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sabletones



Joined: 07/03/11
Posts: 295
Loc: uk
file deletes and FAT32 system continuity new
      #995934 - 03/07/12 11:55 AM
Hi I use a fostex D2424LVmk11 as a back up recorder mainly. I use the option to save to a FAT32 formatted CF card, which i can pass to people who use DAW's for mixing etc.

the Fostex manual explains DAT file deletions are best done on Fostex unit and not on a computer...to maintain FAT system continuity.

I have had to make x2 programme deletions (x8 track/files and x2 track files)on computer as i was unsure of Fostex instructions on deleting in the recorder unit. I am still trying to get to grips with the latter.
For now, can someone briefly explain FAT 32 system continuity, how my computer can mess it up, and how it can result in slower read/write operations.

Do you think my x2 deletions have compromised the CF card much.

A few questions there but many thanks in advance.

steve


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sabletones



Joined: 07/03/11
Posts: 295
Loc: uk
Re: file deletes and FAT32 system continuity new [Re: sabletones]
      #995935 - 03/07/12 12:00 PM
Sorry...i meant to write....when saving a WAV file not a DAT...in case it makes a difference


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BJG145



Joined: 06/08/05
Posts: 3413
Loc: Norwich UK
Re: file deletes and FAT32 system continuity new [Re: sabletones]
      #995936 - 03/07/12 12:04 PM
Quote:

<Note on deleting a DAT file>: The unit can save a DAT file but cannot delete a DAT file. You can delete a DAT file from a personal computer. Do not delete the BACKUP storage folder (only delete a DAT file). Also note that, by deleting a file, the continuity of the FAT system is lost, which may result in slower data reading/writing speed. If you want to delete an individual program in a DAT file, load the DAT file to the unit and use the program delete function of the unit.




Sounds like they're talking about fragmentation -

http://www.webopedia.com/TERM/F/fragmentation.html

I shouldn't worry about it. I guess you could always defrag the drive if it starts to slow down noticeably.


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sabletones



Joined: 07/03/11
Posts: 295
Loc: uk
Re: file deletes and FAT32 system continuity new [Re: sabletones]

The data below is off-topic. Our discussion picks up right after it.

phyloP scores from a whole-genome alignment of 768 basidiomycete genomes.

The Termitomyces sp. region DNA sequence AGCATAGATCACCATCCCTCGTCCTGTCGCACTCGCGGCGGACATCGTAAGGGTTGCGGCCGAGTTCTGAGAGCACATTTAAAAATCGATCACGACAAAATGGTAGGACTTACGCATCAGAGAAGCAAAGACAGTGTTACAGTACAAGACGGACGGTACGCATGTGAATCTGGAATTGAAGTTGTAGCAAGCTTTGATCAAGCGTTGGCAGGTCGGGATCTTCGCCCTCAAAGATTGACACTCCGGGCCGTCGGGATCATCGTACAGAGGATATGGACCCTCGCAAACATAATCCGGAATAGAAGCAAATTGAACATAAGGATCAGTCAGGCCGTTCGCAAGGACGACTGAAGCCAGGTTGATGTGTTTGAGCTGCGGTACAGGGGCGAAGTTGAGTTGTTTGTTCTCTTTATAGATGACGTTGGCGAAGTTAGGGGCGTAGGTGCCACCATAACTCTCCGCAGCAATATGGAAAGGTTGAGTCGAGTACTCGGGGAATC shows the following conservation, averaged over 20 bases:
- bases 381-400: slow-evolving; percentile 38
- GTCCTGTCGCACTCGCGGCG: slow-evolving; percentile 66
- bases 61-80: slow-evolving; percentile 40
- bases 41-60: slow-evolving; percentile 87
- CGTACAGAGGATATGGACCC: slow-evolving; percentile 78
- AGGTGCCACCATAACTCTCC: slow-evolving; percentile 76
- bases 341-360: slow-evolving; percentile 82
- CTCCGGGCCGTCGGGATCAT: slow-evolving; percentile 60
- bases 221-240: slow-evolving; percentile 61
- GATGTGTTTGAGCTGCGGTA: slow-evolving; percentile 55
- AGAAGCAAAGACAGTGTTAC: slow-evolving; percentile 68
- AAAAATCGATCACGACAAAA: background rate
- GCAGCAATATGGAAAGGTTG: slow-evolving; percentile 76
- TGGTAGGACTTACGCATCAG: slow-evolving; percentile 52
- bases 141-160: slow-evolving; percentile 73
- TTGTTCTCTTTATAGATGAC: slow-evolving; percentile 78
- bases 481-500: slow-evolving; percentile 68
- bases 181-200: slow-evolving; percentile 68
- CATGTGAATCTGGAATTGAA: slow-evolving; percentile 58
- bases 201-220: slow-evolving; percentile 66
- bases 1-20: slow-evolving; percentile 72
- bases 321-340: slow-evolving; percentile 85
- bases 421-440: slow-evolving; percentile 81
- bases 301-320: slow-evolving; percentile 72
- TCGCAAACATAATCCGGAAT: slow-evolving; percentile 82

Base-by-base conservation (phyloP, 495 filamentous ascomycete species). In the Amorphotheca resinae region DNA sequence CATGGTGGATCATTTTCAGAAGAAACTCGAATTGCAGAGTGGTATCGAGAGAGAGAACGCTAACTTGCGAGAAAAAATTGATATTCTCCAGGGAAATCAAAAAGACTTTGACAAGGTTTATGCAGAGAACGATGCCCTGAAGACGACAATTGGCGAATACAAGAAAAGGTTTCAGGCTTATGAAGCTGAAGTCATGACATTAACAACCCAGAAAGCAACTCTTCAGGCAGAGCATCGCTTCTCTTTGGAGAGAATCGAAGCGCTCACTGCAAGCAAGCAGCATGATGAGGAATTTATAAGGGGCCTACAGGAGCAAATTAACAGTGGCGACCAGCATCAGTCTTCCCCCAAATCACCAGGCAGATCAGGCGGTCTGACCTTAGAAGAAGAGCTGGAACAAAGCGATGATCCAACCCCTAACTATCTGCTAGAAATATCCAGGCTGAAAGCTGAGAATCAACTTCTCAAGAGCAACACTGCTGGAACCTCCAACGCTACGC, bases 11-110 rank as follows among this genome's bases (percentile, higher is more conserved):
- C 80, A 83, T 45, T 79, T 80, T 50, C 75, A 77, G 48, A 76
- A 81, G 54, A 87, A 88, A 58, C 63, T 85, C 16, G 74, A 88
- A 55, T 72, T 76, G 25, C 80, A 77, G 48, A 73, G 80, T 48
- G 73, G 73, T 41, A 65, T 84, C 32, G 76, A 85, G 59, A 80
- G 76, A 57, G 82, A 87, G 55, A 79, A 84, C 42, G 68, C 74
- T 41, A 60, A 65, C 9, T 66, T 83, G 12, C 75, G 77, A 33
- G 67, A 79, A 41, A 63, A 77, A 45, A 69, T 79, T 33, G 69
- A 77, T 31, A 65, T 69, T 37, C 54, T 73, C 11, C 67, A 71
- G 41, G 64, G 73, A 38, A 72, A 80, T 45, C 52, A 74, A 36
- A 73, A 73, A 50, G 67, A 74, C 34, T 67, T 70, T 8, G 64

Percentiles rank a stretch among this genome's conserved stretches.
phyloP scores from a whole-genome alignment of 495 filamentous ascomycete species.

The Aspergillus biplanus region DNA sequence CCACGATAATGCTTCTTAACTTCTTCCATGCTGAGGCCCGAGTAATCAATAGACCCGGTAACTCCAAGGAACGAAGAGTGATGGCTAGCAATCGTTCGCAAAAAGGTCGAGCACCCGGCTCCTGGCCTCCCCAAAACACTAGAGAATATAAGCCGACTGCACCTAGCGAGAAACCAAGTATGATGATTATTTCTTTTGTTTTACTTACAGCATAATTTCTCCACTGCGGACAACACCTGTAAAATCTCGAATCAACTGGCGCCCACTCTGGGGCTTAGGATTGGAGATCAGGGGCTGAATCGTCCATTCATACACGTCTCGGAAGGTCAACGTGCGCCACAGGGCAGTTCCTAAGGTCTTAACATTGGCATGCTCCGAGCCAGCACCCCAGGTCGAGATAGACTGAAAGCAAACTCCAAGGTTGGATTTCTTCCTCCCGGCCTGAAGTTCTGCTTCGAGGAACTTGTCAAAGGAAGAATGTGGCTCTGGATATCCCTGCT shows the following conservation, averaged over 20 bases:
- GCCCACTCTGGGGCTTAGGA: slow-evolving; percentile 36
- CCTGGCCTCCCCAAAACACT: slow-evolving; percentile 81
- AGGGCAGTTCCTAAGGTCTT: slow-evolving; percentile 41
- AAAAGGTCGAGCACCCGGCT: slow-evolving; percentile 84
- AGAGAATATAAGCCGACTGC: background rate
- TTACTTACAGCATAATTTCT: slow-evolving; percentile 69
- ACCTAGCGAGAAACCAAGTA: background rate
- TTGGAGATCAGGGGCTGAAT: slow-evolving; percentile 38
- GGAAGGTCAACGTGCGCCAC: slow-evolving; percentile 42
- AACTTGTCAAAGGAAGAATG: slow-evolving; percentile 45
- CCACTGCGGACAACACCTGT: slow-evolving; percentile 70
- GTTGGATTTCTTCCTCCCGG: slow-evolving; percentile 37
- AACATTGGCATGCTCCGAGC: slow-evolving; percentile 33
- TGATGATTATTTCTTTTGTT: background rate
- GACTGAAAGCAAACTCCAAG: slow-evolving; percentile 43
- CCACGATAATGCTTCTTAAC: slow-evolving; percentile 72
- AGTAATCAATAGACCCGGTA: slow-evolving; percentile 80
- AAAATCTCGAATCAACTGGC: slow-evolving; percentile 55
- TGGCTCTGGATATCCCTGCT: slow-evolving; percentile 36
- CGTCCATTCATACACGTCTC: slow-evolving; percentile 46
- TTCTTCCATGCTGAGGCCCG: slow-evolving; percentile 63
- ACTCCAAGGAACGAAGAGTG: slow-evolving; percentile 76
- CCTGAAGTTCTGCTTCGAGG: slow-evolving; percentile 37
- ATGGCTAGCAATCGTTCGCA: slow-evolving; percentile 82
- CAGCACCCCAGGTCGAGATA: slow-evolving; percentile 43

#995943 - 03/07/12 12:22 PM
cheers for that
stops me worrying in the short term

steve


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Madman_Greg



Joined: 07/12/06
Posts: 729
Loc: The back of beyond
Re: file deletes and FAT32 system continuity [Re: sabletones]
      #996036 - 03/07/12 10:10 PM
I don't know your particular system so I'll reply from a logical and theoretical perspective

The file system will remain intact if you delete on your PC

But it is entirely possible that your system, stores a WAV (the recording) plus other files associated with the recording, say metadata files or files associated with effects settings or whatever.

When you used the delete function on your unit, it clean up all the files, if this is the case.

On your PC you just delete the WAV file.

The file system will be intact, but you will possibly have files that are orphaned from the original WAV file. Or there could be a parent file which points to the WAV and other meta data files associated with this recording.

Of course it depends on the design and how it is implemented. If it were me designing this the files would all have the same name but different identifiers, i.e. recording1.wav, recording1.dat etc... and be stored in relevant folder (WAV, DAT) with the parent file in the root direct directory.


Just my thoughts any way

--------------------
Madman_Greg


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DonBelfastDJs



Joined: 01/07/12
Posts: 17
Loc: Belfast, Northern Ireland
Re: file deletes and FAT32 system continuity new [Re: sabletones]
      #996422 - 05/07/12 11:28 PM
I think fragmentation is the answer - the reason being PCs can be lazy about deleting or formatting a disk - taking the easy route of deleting the information that tells the disk the data is there, but not actually removing the data (which is why you should have a hard disk formatted properly if there's ever been anything on it useful to identity thieves etc before selling or giving it away)

PCs can also keeps tabs on stuff that can be recovered, so it doesn't write over it in a sequential or efficient way - the most efficient use of the hard disk would be to keep data in sequence, but PCs don't do that, but your Fostex might by the sound of the manual's advice.


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